Neoclassicism (visual arts)

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Entrance to the former Mannesmann headquarters in Düsseldorf by Peter Behrens , 1912

Neoclassicism (or Neoclassicism ) is called the last formally uniform style of the fine arts and architecture of historicism in the German-speaking cultural area in the early 20th century in German- speaking art history . The eclectic style is also considered the beginning of modernity . The term modernist classicism is also used for the architectural style of the 1930s .

In the painting and sculpture of Carlo Carrà , Giorgio de Chirico , Adolf von Hildebrand , Aristide Maillol , Pablo Picasso and Ignatius Taschner, neoclassical influences can be seen.

In the architecture of Neoclassicism is the ideal and formal contrast to the simultaneously evolving classical modernism , while the ornamentation of architectural styles Jugendstil (art nouveau) and Liberty withdraws. It is, together with the Heimatschutz style , part of the general traditionalist currents at the beginning of the 20th century, which had the goal of maintaining old (pre-industrial) values ​​and structures. Ideas from Greek and Roman antiquity , baroque and classicism , and classicist elements of the Renaissance ( Andrea Palladio ) are taken up again, which are reflected in the monumental appearance , in the arrangement of columns , in the spatial arrangement (right-angled floor plans , symmetry ) and in the showing tectonic structure .


The term is used differently in German art history than in other European languages ​​and describes the style developed in the 20th century, which is called neo- classicism in contrast to the classicism of the late 18th and early 19th centuries .

In contrast to the German usage, the term classicism is more broadly defined in English, French and other European languages ​​and describes style phenomena that already occurred during the Renaissance ( e.g. Palladianism ) and the Baroque and are characterized by the fact that they are based on the architecture of the Orient Greco-Roman antiquity ( classical ). The later the Rococo following renewed devotion to ancient architecture models (the first under the name of the German now Classicism is known) is therefore in French as néoclassicisme , English as Neoclassicism and Italian as neoclassicismo referred.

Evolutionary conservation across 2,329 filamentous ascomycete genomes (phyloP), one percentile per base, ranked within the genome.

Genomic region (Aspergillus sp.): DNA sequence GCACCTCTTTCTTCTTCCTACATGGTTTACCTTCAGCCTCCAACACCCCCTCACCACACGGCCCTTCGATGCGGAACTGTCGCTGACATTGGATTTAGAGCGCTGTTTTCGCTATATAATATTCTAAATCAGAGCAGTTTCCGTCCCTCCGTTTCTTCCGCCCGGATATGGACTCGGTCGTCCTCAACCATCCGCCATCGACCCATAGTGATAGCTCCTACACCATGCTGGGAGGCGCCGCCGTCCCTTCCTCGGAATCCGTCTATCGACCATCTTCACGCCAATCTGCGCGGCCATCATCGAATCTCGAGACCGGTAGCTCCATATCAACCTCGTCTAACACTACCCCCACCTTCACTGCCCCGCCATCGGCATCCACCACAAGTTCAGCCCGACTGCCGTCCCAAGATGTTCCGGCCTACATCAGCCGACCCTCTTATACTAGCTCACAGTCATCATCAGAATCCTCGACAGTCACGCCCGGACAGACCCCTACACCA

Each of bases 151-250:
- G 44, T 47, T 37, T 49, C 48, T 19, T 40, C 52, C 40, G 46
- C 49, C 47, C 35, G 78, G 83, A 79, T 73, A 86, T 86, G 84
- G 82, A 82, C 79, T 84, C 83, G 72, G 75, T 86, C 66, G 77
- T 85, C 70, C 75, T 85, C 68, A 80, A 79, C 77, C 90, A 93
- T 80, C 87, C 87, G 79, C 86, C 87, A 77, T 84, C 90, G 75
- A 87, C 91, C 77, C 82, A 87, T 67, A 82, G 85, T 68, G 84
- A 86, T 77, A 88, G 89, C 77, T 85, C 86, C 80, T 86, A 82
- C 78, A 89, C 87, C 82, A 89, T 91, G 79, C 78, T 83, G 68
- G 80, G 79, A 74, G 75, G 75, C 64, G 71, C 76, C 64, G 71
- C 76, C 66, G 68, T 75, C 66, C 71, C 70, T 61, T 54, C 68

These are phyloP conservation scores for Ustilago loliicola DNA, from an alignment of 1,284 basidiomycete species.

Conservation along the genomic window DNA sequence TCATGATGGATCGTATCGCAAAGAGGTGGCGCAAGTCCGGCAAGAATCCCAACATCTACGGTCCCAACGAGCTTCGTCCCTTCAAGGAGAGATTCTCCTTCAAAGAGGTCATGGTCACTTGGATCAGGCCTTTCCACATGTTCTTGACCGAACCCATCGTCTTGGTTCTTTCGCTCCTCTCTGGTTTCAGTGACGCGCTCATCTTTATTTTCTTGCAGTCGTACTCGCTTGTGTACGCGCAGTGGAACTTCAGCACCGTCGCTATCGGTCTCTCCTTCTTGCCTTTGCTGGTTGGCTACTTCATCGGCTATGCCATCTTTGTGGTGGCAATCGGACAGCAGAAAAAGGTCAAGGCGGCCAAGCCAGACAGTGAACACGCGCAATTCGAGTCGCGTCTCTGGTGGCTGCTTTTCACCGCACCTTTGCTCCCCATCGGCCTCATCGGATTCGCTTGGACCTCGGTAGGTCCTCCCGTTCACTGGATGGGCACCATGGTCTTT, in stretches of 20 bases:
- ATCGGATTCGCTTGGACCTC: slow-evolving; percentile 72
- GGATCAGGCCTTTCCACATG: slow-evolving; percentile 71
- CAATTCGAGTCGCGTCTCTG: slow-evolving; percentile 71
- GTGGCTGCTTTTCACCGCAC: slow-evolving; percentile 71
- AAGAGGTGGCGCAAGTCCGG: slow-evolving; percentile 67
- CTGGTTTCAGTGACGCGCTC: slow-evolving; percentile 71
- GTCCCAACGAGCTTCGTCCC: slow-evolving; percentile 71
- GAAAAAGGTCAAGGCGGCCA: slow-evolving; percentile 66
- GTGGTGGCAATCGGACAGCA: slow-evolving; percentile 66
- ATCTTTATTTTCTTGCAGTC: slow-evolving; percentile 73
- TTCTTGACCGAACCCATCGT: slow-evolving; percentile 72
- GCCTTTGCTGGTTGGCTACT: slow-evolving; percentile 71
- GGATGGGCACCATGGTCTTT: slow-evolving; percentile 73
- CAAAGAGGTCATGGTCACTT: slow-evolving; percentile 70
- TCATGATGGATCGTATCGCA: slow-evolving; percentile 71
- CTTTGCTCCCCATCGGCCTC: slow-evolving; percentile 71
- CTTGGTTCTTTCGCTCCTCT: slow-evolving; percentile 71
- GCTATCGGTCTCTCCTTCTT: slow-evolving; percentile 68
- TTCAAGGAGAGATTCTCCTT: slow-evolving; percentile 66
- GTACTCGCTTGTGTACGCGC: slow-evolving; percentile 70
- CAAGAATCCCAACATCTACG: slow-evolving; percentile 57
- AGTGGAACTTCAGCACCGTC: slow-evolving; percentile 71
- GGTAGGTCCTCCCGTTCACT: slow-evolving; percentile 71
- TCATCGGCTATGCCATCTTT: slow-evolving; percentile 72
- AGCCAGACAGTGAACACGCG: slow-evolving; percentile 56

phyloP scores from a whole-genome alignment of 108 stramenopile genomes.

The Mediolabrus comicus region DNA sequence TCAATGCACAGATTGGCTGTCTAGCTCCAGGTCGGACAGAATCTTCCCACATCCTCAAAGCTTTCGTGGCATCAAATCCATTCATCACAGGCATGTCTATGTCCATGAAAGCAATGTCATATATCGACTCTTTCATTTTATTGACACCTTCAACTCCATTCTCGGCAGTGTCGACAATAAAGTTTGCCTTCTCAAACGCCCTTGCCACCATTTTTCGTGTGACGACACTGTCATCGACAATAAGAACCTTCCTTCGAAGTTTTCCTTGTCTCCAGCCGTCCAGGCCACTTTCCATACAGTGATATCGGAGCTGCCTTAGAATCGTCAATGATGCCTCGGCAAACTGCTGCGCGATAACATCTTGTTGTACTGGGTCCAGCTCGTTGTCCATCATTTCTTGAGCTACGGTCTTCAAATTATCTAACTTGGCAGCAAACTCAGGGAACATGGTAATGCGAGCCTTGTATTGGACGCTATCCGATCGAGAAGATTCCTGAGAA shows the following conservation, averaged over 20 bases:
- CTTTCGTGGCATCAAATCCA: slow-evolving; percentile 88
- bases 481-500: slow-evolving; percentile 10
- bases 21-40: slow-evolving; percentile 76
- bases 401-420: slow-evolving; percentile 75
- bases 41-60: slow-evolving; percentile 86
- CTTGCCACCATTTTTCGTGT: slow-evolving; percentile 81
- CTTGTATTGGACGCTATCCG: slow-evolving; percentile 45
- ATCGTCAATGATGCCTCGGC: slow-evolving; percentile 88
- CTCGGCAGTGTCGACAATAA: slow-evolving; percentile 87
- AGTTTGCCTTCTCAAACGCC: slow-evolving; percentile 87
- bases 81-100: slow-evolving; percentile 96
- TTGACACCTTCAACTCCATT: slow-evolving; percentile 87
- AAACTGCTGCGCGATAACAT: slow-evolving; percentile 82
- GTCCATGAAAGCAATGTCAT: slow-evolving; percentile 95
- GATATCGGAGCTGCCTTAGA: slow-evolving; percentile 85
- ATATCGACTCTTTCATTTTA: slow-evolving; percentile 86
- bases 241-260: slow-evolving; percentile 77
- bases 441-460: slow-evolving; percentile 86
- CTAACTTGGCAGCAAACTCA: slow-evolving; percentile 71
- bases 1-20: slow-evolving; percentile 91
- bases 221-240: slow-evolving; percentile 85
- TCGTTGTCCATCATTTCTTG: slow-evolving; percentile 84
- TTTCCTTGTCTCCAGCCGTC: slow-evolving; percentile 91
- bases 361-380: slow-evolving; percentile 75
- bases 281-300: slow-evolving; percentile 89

The neoclassical architecture is in English with architecture New Classical and Italian with Nuova architettura classica be translated.

Development in architecture

In the field of architecture, neoclassicism is a style name and collective term for a large number of currents of the 20th century with different regional characteristics that refer to ancient or classical models.

Origin around 1900

The beginnings of neoclassicism in the USA can be dated from 1893 in the wake of the “ World's Columbian Exposition ” in Chicago. They are based on the tradition of the École des Beaux-Arts in Paris, which shaped all official building in the USA in the following decades. In contrast to the USA, the appearance of neoclassicism in Germany around 1908 is to be understood as a reaction to Art Nouveau and certain first tendencies towards objectivity in the area of ​​the Deutscher Werkbund . It was some of the most outstanding representatives of Art Nouveau, such as Peter Behrens and Joseph Maria Olbrich , who turned to classical forms in the years before and after the First World War .

Connection between neoclassicism and modernity (from 1920s)

Hygiene Museum in Dresden, Wilhelm Kreis , 1928–30

Since the 1920s, neoclassicism in German-speaking countries has been in competition with expressionism and finally with the functionalist renewal movement of the Bauhaus and the New Objectivity . Despite all the rivalry for the radical will to innovate of the Bauhaus, certain similarities can be observed in neoclassicism in Germany, France and Scandinavia in the tendency towards formal simplification, which is particularly evident in the work of architects such as Heinrich Tessenow , Theodor Fischer and Gunnar Asplund . German neoclassicism and its related expressions of the 1920s and 30s in Europe are characterized by the reduction or even omission of the decorum , which is why smooth transitions to the appearance of the New Objectivity can often be observed, e.g. B. at the Palais de Tokyo in Paris. In France there were also overlaps with Art Deco from the 1920s to 1940s.

Dominance architecture of totalitarian regimes

Pillar portal of the New Reich Chancellery in Berlin, Albert Speer , 1937–39
Congress hall Nuremberg